I agree with Pinker that language is an instinct and that it is shared by every living thing, though expressed differently (admittedly Tolkien's Ents have made me wonder if trees can communicate too.... who knows?). Animals find ways of communicating their needs, is that a form of language? And it seems that even before people learn to speak, there is a form of language happening internally- you can see the thoughts on their faces.

Too bad for us quiet ones that inner speech just doesn't cut it in class....

Name: Kathleen
Date: 2004-10-28 07:47:30
Link to this Comment: 11243

In response to Samantha's remarks... I don't see how the professor could be right about the cleaning woman. The Hopi language was not written down until the late 19th century (I think), and yet people thought and communicated effectively, eloquently. The Kung San people's language was not written down until anthropologists began "studying" them, but in the book Nisa: The Life and Words of a Kung Woman, Nisa is extraordinarily articulate- profound and and expressive.
I have also known a few illiterate people. Most of them were elderly, and I met them through my mother, who worked at a nursing home when I was younger. I remember that one woman, Jo, who had also grown blind in her old age, was a fantastic story-teller...articulate, funny, sensitive to her audience. Her inabiliy to read did not seem to limit her ability to think or communicate to me.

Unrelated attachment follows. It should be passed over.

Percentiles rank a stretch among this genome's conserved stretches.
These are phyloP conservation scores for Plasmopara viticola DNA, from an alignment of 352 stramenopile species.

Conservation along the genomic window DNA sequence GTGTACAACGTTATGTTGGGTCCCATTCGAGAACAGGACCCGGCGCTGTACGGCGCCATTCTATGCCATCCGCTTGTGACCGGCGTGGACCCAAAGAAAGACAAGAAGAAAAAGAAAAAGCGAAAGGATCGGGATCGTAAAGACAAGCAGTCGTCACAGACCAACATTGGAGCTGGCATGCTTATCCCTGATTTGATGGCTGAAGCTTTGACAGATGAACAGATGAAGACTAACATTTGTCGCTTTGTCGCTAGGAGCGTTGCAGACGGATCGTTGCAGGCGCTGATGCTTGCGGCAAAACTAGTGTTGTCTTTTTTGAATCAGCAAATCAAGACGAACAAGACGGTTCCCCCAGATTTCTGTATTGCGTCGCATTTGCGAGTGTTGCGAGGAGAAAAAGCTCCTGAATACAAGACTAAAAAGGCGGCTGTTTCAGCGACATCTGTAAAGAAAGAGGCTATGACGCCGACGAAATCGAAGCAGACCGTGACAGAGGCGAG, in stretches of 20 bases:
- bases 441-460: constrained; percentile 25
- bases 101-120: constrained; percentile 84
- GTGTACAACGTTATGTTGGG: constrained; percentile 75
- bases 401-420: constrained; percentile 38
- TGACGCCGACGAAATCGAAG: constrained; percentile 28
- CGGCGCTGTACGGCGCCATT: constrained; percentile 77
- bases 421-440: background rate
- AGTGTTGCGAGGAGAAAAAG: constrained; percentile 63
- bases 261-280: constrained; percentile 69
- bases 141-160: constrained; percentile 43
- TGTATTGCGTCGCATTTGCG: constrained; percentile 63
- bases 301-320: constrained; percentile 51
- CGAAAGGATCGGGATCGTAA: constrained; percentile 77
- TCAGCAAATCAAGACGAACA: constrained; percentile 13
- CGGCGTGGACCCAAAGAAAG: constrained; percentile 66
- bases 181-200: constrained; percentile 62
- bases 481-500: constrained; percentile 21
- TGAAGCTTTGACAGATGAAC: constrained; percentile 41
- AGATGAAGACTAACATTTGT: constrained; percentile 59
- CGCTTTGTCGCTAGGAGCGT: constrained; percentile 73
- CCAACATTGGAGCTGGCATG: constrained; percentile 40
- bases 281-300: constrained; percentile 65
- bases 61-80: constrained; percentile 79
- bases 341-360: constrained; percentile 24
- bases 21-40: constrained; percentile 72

I work now with a man who is, for all intents and purposes illiterate. It is not that he is a bad speller; I think it's more that letters don't "mean" to him the way that they do to an fully literate person. He will spell garlic "gralicre" one time, "gelic" another, and "galice" another. When I asked him about this, he said "You know what it is Kat!". And indeed I did, since the garlilc was in a clear container. When he needs to label something for a customer, he will ask someone else to spell it for him, and he does not so much write the letters as draw them (an experience that I just had while learning ancient Greek). Oftentimes the word will still be misspelled, strangely. This illiteracy does not impede Dwain's ability to communicate.Dwain is a baroque and gifted liar, a legend at the restaurant- a consummate storyteller in the tradition of the Baron von Munchausen.He is a great communicator. And he cannot properly spell his daughter's name.